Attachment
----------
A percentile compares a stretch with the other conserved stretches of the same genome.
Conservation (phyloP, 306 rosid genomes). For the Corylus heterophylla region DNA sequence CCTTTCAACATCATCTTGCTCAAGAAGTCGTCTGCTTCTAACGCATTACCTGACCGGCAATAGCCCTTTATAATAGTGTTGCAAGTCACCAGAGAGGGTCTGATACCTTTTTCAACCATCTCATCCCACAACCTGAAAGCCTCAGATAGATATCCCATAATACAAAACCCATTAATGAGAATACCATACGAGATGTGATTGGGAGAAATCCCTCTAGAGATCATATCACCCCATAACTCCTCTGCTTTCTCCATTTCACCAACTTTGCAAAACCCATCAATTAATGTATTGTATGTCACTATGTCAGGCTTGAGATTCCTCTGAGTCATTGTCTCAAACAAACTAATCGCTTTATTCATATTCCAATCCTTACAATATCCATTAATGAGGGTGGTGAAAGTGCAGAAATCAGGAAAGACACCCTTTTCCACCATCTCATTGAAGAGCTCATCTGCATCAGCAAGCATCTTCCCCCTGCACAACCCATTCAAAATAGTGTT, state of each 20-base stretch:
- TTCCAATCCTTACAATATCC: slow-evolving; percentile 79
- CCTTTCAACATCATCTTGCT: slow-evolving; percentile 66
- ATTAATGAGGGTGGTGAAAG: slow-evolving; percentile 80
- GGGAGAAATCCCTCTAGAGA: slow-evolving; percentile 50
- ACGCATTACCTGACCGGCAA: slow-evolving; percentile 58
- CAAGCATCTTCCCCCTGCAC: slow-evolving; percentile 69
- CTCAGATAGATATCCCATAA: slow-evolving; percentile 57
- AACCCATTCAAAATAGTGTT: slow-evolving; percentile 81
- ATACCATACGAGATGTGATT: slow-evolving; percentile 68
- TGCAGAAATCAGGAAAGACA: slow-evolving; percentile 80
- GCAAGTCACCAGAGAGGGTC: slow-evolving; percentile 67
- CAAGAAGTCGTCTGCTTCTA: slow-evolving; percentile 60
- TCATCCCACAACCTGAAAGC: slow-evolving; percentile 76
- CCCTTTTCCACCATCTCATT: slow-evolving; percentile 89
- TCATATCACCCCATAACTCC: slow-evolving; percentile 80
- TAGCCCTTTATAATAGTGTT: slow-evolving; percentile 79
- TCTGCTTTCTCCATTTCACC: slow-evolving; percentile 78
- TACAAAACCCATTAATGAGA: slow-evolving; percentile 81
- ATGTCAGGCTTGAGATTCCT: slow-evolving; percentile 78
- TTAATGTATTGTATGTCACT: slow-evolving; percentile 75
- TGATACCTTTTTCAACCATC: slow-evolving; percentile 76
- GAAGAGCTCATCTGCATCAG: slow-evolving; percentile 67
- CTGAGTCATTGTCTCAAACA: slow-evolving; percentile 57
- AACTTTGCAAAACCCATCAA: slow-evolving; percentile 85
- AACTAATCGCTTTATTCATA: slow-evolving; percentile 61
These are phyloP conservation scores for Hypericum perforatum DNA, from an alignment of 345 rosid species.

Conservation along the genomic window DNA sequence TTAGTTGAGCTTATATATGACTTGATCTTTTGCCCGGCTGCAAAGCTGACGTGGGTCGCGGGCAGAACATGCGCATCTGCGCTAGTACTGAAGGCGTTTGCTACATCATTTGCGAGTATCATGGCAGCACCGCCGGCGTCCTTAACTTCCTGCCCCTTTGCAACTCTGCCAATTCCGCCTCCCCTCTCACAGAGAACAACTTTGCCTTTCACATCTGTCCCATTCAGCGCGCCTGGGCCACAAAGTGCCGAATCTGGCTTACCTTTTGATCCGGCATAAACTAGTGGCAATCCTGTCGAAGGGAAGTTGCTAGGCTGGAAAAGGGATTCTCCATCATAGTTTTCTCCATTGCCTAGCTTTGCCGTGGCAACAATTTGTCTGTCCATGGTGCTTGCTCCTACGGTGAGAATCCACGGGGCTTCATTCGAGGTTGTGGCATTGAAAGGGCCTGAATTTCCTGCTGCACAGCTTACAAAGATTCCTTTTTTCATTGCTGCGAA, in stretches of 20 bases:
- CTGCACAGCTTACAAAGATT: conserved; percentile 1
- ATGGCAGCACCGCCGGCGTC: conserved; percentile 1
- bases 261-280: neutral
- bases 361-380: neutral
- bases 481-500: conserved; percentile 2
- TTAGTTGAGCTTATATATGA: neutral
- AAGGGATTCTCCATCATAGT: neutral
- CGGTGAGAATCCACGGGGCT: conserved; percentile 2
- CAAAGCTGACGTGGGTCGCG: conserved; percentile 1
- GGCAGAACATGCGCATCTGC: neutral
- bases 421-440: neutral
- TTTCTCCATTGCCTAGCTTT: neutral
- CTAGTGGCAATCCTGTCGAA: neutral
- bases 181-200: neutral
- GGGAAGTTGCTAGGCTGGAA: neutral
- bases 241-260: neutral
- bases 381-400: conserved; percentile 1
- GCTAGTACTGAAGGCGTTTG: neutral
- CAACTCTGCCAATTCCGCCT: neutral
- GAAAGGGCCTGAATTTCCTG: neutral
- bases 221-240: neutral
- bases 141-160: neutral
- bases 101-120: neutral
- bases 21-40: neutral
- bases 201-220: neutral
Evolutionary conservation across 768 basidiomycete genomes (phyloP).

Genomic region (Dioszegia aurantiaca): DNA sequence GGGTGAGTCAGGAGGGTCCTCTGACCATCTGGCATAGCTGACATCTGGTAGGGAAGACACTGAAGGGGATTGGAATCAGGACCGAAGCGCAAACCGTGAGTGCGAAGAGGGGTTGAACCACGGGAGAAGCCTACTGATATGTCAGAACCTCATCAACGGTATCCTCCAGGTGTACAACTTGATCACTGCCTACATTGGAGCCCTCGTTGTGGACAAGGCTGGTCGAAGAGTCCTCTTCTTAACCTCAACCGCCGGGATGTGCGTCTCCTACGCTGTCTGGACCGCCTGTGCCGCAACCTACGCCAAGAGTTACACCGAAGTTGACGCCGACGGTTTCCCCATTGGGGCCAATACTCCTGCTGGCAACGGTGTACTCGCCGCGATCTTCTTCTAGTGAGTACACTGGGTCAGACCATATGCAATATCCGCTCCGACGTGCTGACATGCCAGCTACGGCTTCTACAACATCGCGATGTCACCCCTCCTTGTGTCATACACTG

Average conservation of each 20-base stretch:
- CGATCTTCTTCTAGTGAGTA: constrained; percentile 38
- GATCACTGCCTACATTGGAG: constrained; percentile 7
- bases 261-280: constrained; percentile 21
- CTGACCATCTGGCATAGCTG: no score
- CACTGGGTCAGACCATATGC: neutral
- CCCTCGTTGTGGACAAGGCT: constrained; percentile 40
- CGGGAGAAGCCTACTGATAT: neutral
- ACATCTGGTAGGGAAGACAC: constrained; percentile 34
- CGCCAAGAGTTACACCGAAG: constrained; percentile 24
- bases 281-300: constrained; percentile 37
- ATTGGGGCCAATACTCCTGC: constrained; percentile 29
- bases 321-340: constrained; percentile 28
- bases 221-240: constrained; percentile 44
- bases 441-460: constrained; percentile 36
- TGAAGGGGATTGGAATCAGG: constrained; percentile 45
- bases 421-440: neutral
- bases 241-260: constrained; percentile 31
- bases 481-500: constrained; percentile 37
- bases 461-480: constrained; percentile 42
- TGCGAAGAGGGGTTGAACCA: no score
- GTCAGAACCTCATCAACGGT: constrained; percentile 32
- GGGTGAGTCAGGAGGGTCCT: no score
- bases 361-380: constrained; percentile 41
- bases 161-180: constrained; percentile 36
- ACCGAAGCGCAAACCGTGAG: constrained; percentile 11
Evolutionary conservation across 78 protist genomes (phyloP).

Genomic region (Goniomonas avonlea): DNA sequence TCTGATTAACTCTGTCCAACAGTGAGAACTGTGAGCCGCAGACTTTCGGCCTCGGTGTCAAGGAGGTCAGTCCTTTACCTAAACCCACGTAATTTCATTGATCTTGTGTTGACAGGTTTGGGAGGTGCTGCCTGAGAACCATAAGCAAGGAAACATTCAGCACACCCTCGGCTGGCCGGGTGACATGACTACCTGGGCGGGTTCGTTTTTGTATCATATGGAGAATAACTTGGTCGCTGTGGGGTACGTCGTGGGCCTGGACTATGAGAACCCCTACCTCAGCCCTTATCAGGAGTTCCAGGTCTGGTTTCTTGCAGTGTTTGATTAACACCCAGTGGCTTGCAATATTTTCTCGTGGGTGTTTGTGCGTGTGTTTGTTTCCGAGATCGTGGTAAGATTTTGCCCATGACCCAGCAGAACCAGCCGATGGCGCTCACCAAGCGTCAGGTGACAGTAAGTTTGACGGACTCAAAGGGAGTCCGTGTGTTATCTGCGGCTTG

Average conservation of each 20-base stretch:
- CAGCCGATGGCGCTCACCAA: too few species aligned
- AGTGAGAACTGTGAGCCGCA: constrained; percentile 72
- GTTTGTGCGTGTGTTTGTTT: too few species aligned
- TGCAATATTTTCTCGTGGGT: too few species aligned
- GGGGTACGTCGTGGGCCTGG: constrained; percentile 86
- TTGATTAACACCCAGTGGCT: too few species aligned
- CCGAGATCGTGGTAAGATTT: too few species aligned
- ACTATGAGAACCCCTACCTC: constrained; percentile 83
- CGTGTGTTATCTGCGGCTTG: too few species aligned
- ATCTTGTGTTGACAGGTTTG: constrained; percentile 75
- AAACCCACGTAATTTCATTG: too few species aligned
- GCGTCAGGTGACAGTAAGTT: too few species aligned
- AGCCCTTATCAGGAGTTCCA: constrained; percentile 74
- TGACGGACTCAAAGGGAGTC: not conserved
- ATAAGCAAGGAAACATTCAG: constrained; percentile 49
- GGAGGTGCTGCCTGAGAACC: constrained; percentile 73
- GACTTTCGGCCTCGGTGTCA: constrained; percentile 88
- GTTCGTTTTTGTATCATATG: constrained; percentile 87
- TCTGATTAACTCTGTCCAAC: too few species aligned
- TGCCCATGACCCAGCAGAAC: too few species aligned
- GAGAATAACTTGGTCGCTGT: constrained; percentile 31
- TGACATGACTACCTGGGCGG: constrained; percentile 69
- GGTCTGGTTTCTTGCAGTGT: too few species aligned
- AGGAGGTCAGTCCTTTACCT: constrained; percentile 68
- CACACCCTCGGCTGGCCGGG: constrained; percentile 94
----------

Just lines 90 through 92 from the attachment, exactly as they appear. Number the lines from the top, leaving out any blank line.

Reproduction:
- GGGGTACGTCGTGGGCCTGG: constrained; percentile 86
- TTGATTAACACCCAGTGGCT: too few species aligned
- CCGAGATCGTGGTAAGATTT: too few species aligned